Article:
A Dublin English language college, which closed suddenly on Monday, took substantial advance fees from young people in Mongolia in recent months and has spent the money, RTÉ News has learned.
At least ten students in Mongolia paid fees of €5,300 to Grafton College in recent months for English language courses in Ireland.
The students were due to begin their course in January and they have not yet travelled to Ireland.
The owner of the company has confirmed to RTÉ News that the students paid advance fees to Grafton College. Saeed Rehman said that "the money has been spent".
Some of the students paid the fees in October, while others paid in September.
Seven of the students had their visa applications to come to Ireland to study refused. The remaining three are awaiting a decision on their visas.
Irish immigration regulations oblige students in countries such as Mongolia to pay fees to a college before they apply for a visa to allow them to come to Ireland to study.
Colleges are obliged to keep such payments in a holding account and they are obliged to return the payments within 20 working days in the case of a visa refusal.
Asked how the money has been spent, when by law it is supposed to be ring-fenced, Mr Rehman told RTÉ News "we were short of funds so we used it".
Mr Rehman confirmed that he visited Mongolia just over a month ago to recruit students.
Asked why he recruited students, and took advance fees from them, when he knew the company was in difficulty, he said: "When a company is in difficulty you try to generate revenue."
"We are in an embarrassed state. We were trying to save the company," he added.
An agency that was working on behalf of Grafton College in Mongolia has told RTÉ News that Mr Rehman recruited up to 50 students in the country in late October to come to study in Dublin.
According to the agency, around 30 students provided fees to study at the college, but the agency stopped the transfer of those payments.
A representative from the Mongolian recruitment agency, Uuganbayar Badamsuren, says that Mr Rehman then travelled on to China to recruit students there.
It is not known whether students in China also paid advance fees to the college.
The fee of €5,300 is the equivalent of 18 months' pay for some on the average salary in Mongolia.
The representative initially contacted Ireland's Workers' Party on social media in an attempt to find someone who could help the students.
Eilis Ryan, a Workers' Party Dublin City Councillor, said: "These students are extremely vulnerable people. They don't speak English. This is an enormous amount of money for them."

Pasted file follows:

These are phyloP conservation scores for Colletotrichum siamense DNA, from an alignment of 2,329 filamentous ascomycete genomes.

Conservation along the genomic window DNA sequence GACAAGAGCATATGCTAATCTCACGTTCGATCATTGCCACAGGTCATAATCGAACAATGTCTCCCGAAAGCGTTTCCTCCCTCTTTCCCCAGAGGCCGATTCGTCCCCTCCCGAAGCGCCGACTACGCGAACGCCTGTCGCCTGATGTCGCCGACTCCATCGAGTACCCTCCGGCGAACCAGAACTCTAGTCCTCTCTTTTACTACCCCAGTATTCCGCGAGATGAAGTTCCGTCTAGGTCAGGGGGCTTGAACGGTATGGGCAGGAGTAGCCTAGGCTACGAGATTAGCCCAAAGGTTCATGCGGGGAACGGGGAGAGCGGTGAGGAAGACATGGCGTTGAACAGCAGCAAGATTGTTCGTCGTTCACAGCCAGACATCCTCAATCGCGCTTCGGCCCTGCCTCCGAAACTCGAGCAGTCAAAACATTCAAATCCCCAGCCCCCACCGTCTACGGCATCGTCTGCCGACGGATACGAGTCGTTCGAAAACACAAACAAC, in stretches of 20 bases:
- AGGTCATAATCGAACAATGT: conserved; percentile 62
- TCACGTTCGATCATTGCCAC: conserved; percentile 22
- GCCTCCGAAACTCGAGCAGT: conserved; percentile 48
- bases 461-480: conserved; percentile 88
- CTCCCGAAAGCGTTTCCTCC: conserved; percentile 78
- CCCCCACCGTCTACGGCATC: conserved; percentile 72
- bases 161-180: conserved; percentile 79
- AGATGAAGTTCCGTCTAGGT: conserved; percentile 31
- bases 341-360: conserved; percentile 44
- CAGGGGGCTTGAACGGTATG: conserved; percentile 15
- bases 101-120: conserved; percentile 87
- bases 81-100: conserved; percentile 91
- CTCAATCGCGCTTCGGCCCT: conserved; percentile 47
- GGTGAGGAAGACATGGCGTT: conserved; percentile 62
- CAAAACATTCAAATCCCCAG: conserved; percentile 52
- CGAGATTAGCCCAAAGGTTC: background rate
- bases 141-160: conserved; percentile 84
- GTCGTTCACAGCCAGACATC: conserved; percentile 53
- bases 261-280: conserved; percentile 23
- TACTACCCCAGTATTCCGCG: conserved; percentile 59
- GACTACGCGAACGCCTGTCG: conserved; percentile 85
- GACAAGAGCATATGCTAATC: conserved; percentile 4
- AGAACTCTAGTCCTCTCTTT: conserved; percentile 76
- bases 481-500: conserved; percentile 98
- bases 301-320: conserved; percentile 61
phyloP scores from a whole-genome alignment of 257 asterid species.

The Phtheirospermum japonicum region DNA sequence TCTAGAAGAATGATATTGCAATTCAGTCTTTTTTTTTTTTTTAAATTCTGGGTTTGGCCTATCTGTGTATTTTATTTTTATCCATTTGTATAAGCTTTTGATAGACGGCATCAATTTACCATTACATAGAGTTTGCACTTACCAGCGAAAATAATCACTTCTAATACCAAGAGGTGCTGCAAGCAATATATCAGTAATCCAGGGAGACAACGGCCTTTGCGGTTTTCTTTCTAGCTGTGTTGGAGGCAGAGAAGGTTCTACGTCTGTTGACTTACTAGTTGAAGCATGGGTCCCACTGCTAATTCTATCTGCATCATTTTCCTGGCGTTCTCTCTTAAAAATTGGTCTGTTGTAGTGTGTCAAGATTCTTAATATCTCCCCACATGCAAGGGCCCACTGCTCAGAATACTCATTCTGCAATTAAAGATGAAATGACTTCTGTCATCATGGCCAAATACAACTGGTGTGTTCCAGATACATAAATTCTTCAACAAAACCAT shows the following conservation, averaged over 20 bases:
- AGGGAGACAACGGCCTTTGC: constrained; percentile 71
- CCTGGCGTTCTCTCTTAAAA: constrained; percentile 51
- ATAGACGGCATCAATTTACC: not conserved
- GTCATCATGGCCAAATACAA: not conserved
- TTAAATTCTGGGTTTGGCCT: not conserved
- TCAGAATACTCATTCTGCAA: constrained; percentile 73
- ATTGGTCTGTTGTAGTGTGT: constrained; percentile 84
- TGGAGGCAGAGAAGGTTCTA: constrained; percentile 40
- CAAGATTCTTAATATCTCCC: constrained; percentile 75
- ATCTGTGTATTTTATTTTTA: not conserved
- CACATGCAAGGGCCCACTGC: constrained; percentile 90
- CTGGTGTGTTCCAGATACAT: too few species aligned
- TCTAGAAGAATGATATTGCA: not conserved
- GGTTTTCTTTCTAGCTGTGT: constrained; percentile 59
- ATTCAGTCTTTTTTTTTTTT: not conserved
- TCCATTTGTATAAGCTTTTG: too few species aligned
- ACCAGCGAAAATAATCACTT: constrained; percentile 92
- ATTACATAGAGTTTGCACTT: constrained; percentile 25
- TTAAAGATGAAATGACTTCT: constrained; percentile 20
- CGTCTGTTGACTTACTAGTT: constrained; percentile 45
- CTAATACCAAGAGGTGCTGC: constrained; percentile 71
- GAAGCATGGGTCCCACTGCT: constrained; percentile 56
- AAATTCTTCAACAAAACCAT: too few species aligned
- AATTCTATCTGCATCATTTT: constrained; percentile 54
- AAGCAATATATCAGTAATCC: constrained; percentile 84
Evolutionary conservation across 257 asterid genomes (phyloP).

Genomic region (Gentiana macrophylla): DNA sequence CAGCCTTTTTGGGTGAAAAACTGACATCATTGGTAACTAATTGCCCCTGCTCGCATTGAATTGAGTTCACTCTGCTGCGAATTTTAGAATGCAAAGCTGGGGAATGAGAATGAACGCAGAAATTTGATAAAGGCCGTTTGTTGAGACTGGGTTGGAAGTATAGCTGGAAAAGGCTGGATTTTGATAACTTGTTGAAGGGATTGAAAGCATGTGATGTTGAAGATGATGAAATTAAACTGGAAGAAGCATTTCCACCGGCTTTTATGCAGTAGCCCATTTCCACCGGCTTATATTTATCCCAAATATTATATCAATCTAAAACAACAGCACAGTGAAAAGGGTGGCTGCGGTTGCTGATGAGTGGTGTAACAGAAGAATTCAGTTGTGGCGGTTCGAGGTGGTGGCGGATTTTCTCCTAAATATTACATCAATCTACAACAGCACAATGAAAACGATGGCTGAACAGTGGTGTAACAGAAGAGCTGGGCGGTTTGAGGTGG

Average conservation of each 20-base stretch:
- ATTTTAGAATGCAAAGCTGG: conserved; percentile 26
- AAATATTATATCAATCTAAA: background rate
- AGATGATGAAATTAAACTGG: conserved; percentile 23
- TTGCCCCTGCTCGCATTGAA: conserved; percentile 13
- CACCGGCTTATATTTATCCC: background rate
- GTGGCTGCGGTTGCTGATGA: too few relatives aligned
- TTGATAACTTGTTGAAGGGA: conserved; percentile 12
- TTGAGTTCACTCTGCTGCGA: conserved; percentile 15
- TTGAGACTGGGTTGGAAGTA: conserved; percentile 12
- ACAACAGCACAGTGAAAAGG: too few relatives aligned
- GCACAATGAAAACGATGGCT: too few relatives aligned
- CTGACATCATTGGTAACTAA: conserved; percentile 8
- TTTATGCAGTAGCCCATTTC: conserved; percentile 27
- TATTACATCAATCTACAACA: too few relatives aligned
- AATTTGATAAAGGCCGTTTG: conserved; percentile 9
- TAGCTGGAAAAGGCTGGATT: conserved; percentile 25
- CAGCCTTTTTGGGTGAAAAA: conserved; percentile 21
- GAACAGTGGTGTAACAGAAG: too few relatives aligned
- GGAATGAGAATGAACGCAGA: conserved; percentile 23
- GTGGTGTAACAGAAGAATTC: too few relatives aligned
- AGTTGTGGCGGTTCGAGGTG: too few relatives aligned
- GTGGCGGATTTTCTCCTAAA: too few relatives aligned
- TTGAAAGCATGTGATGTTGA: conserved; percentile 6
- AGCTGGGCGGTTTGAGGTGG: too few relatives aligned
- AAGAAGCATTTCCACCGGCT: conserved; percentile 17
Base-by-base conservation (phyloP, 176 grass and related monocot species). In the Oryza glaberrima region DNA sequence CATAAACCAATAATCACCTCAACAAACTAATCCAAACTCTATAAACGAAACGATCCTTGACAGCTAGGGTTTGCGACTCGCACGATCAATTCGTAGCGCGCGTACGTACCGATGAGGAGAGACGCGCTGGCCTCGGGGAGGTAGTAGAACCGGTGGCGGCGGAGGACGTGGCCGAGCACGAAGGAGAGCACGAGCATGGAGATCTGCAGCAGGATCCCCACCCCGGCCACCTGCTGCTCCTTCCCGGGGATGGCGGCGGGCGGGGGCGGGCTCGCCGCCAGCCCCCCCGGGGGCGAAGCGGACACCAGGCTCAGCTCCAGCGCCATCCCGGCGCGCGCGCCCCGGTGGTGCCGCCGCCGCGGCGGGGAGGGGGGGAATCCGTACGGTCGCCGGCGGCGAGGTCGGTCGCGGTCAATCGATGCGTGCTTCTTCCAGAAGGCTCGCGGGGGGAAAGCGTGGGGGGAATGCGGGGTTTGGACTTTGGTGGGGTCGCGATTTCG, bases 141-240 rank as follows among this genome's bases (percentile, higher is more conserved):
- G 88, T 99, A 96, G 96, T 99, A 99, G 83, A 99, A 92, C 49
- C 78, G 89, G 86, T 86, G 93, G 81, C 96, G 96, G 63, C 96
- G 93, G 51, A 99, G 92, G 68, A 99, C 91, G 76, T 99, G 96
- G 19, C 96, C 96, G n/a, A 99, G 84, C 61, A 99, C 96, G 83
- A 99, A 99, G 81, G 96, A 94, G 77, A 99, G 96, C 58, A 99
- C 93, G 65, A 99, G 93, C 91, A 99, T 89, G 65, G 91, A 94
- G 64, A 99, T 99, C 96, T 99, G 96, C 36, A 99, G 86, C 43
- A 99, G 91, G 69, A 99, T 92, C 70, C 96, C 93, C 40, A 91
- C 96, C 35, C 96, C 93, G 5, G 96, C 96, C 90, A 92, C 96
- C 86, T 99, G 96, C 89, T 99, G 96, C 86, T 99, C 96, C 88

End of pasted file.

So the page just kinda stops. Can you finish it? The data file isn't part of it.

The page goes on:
She said they didn't have "the kind of tools that people in a country like Ireland have if they find themselves in a situation like this".
Ms Ryan called on the Government to help the students.
Mr Badamsuren said that some of the students had borrowed or sold homes in order to raise the money to come to study in Ireland.
The CEO of Marketing English in Ireland (MEI), which represents private language colleges, has expressed shock that advance fees paid by students have been spent.
David O'Grady said that this was "shameful". He said the issue now needed to be pursued at a regulatory level.
He said: "People who would do something like this should have nothing to do with education".
Grafton College shut its doors on Monday owing staff wages. It catered to around 500 foreign students.
Four years ago another private language college in Dublin, Shelbourne College, closed suddenly owing an estimated €500,000 to students in Nepal and other countries in similar circumstances.
There were calls at the time for colleges to be obliged to hold advance fees from international students in an 'escrow' account. This is a ring-fence account administered by a third party.
However, new regulations introduced in the wake of the Shelbourne College controversy stopped short of obliging colleges to hold escrow accounts.
They obliged colleges to hold such funds in "a separate client visa account". The regulations stipulated that "funds must remain in this account until the student's visa application is determined" and must be reimbursed within four weeks if the application is refused.
Last April, Ceann Comhairle Sean Ó Fearghaíl visited Mongolia as part of an official parliamentary delegation to promote ties between Ireland and Mongolia.
On our parliamentary visit to China, Hong Kong & Mongolia:— Seán Ó Fearghaíl TD (@SOFearghail_TD) April 23, 2018
At the grave of Fr Joseph Mallin, SJ, the last surviving child of a
1916 leader. Fr Joe was buried here last week following his death at the
age of 104. Pictured with me is Kerry deputy, Martin Ferris. @OireachtasNews pic.twitter.com/swVxluxlaw
According to media reports of the visit, Mr Ó Fearghaíl spoke of collaboration opportunities between the two countries in areas including education and tourism.
He is reported as saying that Ireland was ready to help young Mongolians study in Ireland.